• Pit
  • Settling pond/tank
  • Stockpile
  • Wastepile

To learn more about these terms and what physical characteristics they describe, please see our:

Online MSHA Part 46 training like the course sampled above can be a great way to get going on your Part 46 training.


Common Equipment Used in Surface Mining

There’s a specialized and diverse set of equipment commonly used during the surface mining process. If you’re going to work at a surface mine, it helps to know the names of the following equipment and what they’re used for. You may need to now how to operate them as well.

Equipment you might find at a surface mine includes:

  • Backhoes
  • Bins
  • Classifiers
  • Cone crushers
  • Cranes
  • Dozers
  • Draglines
  • Dredges
  • Feeders
  • Front-end loaders
  • Fuel tanks
  • Generators
  • Haul trucks
  • Hoppers
  • Human transport
  • In-pit conveyor systems
  • Jaw crushers
  • Maintenance and repair shops
  • Overland conveyor systems
  • Scrapers
  • Screw conveyors
  • Shovels
  • Skid steers
  • Track haulage
  • Truck and wheel washes
  • Truck scales
  • Water reclamation systems

To learn more about these terms and what physical characteristics they describe, please see our:

Online MSHA Part 46 training like the course above is a great way to jump-start your MSHA compliance training.


MSHA Safety Training Requirements at a Surface Mine

The Mining Safety and Health Administration, also known as MSHA, requires that miners who work at surface mines receive specific safety training to reduce the risk of injury, illness, or fatality on the job.

At some surface mines, the safety training requirements are known as MSHA Part 46.

In particular, Part 46 applies to “miners engaged in shell dredging, or employed at sand, gravel, surface stone, surface clay, colloidal phosphate, or surface limestone mines.” (46.1)

The Part 46 safety training regulations require mine operators provide the following safety training programs:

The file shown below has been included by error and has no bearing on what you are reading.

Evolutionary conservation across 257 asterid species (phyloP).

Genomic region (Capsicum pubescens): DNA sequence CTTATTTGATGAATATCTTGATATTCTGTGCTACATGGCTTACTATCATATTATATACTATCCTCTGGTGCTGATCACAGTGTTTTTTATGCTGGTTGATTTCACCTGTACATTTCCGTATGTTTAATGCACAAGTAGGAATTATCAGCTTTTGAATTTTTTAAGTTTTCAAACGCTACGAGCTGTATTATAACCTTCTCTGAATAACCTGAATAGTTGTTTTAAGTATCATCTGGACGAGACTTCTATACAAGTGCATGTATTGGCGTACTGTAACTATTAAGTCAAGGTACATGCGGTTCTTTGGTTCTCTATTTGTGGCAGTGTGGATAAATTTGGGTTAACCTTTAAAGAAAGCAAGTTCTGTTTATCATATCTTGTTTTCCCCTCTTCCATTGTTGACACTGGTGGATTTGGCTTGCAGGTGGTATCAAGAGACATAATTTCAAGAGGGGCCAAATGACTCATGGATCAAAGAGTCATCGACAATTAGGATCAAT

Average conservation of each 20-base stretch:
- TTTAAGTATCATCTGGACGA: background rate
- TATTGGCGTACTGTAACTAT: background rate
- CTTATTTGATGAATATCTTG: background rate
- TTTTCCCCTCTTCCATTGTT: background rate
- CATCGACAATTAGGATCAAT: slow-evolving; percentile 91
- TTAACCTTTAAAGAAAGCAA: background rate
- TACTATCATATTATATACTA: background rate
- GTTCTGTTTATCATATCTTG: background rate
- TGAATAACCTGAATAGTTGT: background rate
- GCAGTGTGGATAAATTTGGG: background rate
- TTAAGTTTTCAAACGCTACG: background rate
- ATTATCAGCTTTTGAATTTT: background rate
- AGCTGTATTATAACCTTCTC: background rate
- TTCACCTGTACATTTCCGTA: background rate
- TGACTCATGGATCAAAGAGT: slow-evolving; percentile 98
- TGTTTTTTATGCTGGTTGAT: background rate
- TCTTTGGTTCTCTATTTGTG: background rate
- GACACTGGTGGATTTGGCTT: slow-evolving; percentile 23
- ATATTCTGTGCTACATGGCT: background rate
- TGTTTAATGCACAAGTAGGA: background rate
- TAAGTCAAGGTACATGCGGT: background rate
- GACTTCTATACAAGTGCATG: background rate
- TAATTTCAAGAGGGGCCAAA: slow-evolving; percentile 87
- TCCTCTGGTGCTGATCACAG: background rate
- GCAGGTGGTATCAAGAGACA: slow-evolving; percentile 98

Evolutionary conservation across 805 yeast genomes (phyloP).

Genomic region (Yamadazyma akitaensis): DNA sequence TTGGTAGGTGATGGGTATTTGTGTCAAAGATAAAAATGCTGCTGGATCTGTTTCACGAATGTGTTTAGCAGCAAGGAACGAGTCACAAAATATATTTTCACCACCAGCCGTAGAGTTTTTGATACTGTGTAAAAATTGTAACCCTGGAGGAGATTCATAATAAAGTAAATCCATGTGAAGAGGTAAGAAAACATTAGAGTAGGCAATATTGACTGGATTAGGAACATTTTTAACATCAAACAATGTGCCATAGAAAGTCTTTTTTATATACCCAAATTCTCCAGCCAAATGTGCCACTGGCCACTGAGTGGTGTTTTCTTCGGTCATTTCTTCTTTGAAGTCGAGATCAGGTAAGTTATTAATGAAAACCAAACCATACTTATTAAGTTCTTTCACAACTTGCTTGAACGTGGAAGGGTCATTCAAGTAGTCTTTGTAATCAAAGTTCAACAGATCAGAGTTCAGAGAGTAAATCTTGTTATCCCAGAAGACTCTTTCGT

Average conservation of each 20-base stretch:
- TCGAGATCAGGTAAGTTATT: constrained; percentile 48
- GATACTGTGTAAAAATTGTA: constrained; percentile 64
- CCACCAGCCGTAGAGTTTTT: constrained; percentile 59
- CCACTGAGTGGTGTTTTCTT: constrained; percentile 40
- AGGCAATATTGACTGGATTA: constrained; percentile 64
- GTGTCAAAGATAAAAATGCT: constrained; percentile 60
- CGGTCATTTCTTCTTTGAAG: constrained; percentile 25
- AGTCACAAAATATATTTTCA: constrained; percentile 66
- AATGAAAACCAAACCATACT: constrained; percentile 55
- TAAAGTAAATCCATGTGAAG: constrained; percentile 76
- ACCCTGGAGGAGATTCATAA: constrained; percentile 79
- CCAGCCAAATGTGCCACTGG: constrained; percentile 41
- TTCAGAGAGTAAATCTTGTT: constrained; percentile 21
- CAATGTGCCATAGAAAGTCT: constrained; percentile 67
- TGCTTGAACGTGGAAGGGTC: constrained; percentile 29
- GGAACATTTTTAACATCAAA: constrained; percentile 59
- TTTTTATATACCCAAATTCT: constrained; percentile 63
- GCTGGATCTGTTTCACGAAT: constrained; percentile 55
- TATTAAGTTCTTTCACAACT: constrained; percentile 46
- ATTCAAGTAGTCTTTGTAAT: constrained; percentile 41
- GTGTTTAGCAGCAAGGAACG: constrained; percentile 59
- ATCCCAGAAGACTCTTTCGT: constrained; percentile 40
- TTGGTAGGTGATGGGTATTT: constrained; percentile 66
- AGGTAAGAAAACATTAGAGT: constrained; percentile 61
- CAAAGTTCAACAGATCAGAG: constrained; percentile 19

• New Miner Training Program
  • Newly Hired Experienced Miner
  • New Task Training Program
  • Annual Refresher Training Program
  • Site-Specific Hazard Training Program

The other surface mines not covered by MSHA Part 46, plus underground mines, are covered by MSHA Part 48. Click to read more about the Part 46 or Part 48 issue.

To learn more, read our complete introduction to MSHA Part 46. You might also want to download our free guide to online MSHA Part 46 Training Compliance.


Conclusion: So That’s What Surface Mining Is!

So if you began this article by asking yourself “what is surface mining,” we hope you’ve got it now.

You may find these other articles helpful as well:

Our MSHA Safety Training won the ISHN Best Safety Training Award–did you know that? We’re proud of it and you’ll see why. Let us know if you’d like to get more information about our online MSHA training course options, including:

And don’t forget to download the free guide below, too.

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Online MSHA Compliance Guide

Download our free guide to learn how online tools can help you create safer work conditions at a mine site, stay compliant with MSHA Part 46 regulations, and manage your training program more efficiently.

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Jeffrey Dalto

Jeffrey Dalto

Jeffrey Dalto is an Instructional Designer and the Senior Learning & Development Specialist at Convergence Training. He's worked in training/learning & development for 20 years, in safety and safety training for more than 10, is an OSHA Authorized Outreach Trainer for General Industry OSHA 10 and 30, has completed a General Industry Safety and Health Specialist Certificate from the University of Washington/Pacific Northwest OSHA Education Center, and is a member of the committee creating the upcoming ANSI Z490.2 national standard on online environmental, health, and safety training.

4 thoughts on “What Is Surface Mining?

  1. The MSHA has mines classified as “Underground”, “Surface”, and “Facility”. I am unsure what “Facility” mine type means. Could you write a similar piece explaining that? I loved the article!